The study of figures on the surface of a sphere (such as the spherical triangle and spherical polygon), as opposed to the type of geometry studied in plane geometry or solid geometry. In spherical geometry, straight lines are great circles, so any two lines meet in two points. There are also no parallel lines. The angle between two lines in spherical geometry is the angle between the planes of the corresponding great circles, and a spherical triangle is defined by its three angles. There is no concept of similar triangles in spherical geometry.
See alsoGreat Circle, Hyperbolic Geometry, Plane Geometry, Solid Geometry, Spherical Triangle, Spherical Trigonometry, Thurston's Geometrization Conjecture
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ReferencesHarris, J. W. and Stocker, H. "Spherical Geometry." §4.9 in Handbook of Mathematics and Computational Science. New York: Springer-Verlag, pp. 108-113, 1998.Henderson, D. W. Experiencing Geometry: On Plane and Sphere. Englewood Cliffs, NJ: Prentice-Hall, 1995.Hopf, H. "Selected Chapters of Geometry." ETH Zürich lecture, pp. 1-2, 1940. http://www.math.cornell.edu/~hatcher/Other/hopf-samelson.pdf.Zwillinger, D. (Ed.). "Spherical Geometry and Trigonometry." §6.4 in CRC Standard Mathematical Tables and Formulae. Boca Raton, FL: CRC Press, pp. 468-471, 1995.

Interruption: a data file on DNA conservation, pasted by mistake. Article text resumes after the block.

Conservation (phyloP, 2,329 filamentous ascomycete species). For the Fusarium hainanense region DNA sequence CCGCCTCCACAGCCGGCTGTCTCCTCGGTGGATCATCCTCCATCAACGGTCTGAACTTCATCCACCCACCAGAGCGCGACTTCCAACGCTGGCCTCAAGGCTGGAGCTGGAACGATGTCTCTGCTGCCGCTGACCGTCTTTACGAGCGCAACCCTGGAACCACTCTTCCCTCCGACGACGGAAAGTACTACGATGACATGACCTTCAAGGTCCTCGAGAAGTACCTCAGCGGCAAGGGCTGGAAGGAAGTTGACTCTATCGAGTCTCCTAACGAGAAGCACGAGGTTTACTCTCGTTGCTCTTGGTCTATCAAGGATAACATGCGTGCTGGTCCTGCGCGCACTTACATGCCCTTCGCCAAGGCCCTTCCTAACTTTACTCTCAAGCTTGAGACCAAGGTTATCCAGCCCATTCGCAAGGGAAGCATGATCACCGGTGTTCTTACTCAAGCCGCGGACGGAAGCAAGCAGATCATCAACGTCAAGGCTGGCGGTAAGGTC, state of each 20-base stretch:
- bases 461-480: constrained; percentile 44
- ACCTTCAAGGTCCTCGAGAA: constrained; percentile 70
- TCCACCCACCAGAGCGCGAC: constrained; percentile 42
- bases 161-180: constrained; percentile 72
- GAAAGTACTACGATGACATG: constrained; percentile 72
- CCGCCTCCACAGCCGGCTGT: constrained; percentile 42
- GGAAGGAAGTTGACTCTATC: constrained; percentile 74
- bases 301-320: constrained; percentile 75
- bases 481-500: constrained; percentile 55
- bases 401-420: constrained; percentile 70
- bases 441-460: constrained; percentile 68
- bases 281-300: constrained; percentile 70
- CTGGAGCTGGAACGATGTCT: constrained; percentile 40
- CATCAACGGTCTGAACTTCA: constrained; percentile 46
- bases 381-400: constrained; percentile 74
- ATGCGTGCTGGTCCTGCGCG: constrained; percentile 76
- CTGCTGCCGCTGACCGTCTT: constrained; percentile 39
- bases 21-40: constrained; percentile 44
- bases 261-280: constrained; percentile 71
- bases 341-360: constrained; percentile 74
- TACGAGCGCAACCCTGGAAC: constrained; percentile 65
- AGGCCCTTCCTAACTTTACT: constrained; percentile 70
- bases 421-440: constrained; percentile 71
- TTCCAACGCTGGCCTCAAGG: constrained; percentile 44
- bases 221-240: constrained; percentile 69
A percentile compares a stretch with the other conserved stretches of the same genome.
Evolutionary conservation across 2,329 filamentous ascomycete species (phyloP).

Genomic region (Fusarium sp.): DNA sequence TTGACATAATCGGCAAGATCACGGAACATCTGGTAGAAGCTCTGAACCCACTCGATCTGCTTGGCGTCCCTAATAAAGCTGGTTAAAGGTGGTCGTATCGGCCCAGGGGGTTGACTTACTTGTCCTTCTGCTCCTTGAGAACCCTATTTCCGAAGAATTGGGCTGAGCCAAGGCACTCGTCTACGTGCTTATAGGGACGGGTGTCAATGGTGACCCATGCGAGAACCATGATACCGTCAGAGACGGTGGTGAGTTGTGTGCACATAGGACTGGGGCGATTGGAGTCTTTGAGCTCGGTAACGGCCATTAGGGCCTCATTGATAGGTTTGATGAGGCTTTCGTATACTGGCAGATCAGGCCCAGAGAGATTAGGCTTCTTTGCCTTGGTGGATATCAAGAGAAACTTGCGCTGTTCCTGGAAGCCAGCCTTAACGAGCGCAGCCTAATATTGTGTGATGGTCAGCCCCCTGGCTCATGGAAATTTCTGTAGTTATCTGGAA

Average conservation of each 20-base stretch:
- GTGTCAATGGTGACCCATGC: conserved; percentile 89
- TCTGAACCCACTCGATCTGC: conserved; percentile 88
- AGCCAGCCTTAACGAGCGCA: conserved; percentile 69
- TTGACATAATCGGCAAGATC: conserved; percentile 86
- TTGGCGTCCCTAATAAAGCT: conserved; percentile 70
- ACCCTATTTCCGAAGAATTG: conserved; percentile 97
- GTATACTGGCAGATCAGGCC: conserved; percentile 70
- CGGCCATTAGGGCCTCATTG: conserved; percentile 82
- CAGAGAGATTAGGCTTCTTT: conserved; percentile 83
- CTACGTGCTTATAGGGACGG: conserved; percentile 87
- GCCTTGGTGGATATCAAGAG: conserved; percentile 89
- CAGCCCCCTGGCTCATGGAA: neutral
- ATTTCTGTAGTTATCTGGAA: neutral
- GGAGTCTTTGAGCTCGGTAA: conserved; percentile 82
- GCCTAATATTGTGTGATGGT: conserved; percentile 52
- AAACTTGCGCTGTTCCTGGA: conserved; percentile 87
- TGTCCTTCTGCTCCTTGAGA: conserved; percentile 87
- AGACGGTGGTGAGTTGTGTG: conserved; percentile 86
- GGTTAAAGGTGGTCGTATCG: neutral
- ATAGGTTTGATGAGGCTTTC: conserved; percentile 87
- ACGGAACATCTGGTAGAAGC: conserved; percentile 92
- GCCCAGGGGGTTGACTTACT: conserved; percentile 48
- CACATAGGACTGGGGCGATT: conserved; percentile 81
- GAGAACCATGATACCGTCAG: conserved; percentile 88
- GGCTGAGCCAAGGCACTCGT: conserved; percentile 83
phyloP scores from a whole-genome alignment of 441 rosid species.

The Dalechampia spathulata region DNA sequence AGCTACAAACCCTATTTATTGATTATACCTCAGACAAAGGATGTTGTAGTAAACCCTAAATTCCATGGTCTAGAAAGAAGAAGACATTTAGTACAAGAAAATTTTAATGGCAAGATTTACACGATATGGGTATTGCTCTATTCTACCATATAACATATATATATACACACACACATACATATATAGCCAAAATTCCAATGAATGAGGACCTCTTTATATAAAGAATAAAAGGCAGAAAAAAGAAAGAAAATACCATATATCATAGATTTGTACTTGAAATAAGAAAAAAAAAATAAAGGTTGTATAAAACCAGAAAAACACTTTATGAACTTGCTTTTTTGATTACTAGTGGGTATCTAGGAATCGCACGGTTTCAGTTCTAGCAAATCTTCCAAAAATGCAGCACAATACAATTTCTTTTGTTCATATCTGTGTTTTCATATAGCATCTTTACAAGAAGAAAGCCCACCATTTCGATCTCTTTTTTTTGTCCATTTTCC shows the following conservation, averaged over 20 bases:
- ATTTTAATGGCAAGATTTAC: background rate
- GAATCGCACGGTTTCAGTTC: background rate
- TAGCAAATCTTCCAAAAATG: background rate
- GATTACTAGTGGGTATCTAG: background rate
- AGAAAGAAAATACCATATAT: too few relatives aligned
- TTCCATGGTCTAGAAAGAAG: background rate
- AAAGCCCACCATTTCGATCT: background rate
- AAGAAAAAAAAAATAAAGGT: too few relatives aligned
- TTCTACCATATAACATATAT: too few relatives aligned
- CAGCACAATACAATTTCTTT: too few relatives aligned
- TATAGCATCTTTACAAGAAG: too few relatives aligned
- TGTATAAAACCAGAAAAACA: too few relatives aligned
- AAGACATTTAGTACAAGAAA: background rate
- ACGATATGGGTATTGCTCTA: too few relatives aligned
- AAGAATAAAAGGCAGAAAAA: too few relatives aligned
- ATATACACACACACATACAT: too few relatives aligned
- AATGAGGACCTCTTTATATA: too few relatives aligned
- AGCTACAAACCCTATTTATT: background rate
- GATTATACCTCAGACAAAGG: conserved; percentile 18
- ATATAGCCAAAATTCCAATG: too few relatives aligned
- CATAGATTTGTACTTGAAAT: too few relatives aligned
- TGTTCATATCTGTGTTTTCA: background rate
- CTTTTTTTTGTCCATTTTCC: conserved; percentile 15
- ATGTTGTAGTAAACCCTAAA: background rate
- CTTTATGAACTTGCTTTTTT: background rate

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Weisstein, Eric W. "Spherical Geometry." From MathWorld--A Wolfram Web Resource. https://mathworld.wolfram.com/SphericalGeometry.html